When Polly Evans read a survey claiming that the last bastion of masculinity, the real Kiwi bloke, was about to breathe his last, she was seized by a sense of foreboding. Abandoning the London winter she took off on a motorbike for the windswept beaches and golden plains of New Zealand, hoping to root out some examples of this endangered species for posterity. But her challenges didn't stop at the men. Just weeks after passing her test, Polly rode from Auckland's glitzy Viaduct Basin to the vineyards of Hawkes Bay and on to the Southern Alps. She found wild kiwis in the dead of night, kayaked among dolphins at dawn, and spent an evening on a remote hillside with a sheep-shearing gang. As she travelled, Polly reflected on the Maori warriors who carved their enemies' bones into cutlery, the pioneer family who lived in a tree, and the flamboyant gold miners who lit their pipes with five-pound notes, and wondered how their descendents have become pathologically obsessed with helpfulness and Coronation Street. The author of the highly acclaimed It's Not About the Tapas reaches some unexpected conclusions about the new New Zealand man - and finds that evolution has taken some unlikely twists.
After working for four years at a leading London book publisher, Polly Evans moved to Hong Kong where she spent many happy hours as a senior editor on the city's biggest entertainment weekly. But fighting deadlines from a twizzly office chair and free use of the coffee machine seemed just too easy. So Polly exchanged the shiny red cabs of Hong Kong for a more demanding form of transport - a bicycle - and set off on a voyage of discovery around Spain. From the thigh-burning ascents of the Pyrenees to the relentless olive groves of Andalusia, Polly found more adventures that she had bargained for. She survived a nail-biting encounter with a sprightly pig, escaped over-zealous suitors, had her morality questioned by the locals, encountered some dubious aficionados on the road and indulged her love of regional cooking. While she pedalled, Polly pondered some of the more lurid details of Spanish history - the king who collected pickled heads, the queen who toured the country with her husband's mouldering corpse, and the unfortunate duchess who lost her feet. And wherever she cycled, she ate and ate - and yet still she shrank out of her trousers.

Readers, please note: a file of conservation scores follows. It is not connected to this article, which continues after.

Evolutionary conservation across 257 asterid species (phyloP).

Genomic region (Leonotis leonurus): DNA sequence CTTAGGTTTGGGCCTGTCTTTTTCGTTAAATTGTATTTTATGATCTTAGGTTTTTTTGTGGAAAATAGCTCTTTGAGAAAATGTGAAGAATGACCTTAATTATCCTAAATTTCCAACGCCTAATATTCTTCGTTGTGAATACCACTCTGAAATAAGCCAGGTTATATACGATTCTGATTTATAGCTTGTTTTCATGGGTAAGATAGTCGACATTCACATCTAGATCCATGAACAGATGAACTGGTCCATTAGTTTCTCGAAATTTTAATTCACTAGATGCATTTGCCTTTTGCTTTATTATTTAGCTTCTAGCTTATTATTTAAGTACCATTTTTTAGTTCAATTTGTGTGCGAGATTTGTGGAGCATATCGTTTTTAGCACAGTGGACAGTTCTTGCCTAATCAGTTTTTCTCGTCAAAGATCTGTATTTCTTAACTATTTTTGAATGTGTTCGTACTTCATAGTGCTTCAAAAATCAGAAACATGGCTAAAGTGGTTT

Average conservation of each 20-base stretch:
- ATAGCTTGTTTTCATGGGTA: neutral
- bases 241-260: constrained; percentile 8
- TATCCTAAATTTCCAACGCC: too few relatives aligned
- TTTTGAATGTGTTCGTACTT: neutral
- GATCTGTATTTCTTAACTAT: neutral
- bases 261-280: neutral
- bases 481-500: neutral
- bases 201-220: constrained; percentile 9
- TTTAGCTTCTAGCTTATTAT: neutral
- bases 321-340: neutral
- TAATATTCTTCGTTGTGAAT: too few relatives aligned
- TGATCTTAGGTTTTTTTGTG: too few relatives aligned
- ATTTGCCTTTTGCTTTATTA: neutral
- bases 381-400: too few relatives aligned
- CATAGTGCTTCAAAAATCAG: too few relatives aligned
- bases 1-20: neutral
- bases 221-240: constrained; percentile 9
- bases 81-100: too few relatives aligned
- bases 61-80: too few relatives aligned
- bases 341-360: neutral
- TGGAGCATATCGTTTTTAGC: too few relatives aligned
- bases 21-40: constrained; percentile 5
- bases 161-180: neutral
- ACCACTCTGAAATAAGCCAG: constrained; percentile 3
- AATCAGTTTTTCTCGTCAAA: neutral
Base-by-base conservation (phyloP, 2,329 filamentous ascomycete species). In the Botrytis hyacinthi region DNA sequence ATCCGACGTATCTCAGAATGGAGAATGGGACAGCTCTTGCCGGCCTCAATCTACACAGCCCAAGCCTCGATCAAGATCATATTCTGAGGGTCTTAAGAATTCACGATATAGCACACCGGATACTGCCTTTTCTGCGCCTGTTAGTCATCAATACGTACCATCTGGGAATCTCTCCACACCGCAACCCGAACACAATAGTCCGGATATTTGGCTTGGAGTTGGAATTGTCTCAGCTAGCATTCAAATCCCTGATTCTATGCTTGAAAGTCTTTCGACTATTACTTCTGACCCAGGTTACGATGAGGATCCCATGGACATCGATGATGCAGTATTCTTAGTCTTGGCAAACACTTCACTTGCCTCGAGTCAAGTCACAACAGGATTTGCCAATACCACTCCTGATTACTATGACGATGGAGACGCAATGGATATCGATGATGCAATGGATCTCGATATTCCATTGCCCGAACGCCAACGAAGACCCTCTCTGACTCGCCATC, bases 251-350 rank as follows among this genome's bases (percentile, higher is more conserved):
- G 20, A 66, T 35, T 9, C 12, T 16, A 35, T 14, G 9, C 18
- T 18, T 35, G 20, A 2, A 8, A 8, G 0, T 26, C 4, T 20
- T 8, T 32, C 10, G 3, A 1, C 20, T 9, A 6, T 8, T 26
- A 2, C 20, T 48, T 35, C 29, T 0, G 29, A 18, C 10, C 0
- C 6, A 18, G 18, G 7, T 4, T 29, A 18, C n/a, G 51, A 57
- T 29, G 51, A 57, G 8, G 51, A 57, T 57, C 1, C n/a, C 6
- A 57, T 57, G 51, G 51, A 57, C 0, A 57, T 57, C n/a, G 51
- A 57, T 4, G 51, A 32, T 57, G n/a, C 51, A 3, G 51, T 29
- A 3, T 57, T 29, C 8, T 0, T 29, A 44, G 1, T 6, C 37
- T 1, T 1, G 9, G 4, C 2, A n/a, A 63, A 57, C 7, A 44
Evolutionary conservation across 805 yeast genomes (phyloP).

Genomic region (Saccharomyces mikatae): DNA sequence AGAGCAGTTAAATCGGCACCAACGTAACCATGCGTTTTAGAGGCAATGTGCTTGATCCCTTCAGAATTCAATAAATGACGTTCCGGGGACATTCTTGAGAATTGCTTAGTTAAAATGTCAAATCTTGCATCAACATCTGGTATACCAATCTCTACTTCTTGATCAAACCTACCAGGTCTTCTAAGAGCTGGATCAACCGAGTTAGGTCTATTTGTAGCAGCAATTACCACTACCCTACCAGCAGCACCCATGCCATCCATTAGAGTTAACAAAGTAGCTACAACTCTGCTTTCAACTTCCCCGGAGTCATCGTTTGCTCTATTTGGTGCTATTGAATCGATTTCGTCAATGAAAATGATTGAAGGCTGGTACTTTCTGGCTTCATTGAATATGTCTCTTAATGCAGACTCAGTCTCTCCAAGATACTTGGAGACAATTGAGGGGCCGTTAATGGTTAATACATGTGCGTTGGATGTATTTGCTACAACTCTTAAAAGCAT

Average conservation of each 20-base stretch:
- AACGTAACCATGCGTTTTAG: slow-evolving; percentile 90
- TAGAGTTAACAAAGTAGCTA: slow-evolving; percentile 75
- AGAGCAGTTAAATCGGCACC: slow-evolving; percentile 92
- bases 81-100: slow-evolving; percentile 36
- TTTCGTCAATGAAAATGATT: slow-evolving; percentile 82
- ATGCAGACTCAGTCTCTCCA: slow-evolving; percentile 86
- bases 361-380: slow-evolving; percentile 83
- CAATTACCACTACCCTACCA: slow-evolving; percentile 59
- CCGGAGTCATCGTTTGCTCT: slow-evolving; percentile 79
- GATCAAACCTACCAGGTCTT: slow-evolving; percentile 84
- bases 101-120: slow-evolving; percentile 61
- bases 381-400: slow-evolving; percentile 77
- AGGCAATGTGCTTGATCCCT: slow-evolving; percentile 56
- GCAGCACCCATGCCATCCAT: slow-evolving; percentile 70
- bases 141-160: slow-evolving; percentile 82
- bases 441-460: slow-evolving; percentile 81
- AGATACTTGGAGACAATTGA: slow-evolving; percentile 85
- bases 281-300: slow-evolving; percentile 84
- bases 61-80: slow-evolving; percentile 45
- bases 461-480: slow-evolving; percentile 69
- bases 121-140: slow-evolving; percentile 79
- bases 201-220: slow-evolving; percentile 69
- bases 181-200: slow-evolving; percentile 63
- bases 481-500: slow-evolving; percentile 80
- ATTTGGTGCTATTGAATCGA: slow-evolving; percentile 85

When she learnt that the Chinese had built enough new roads to circle the equator sixteen times, Polly Evans decided to go and witness for herself the way this vast nation was hurtling into the technological age. But on arriving in China she found the building work wasn't quite finished. Squeezed up against Buddhist monks, squawking chickens and on one happy occasion a soldier named Hero, Polly clattered along pot-holed tracks from the snow-capped mountains of Shangri-La to the bear-infested jungles of the south. She braved encounters with a sadistic masseur, a ridiculously flexible kung-fu teacher, and a terrified child who screamed at the sight of her. In quieter moments, Polly contemplated China's long and colourful history - the seven-foot-tall eunuch commander who sailed the globe in search of treasure; the empress that chopped off her rivals' hands and feet and boiled them to make soup - and pondered the bizarre traits of the modern mandarins. And, as she travelled, she attempted to solve the ultimate gastronomic conundrum: just how does one eat a soft-fried egg with chopsticks?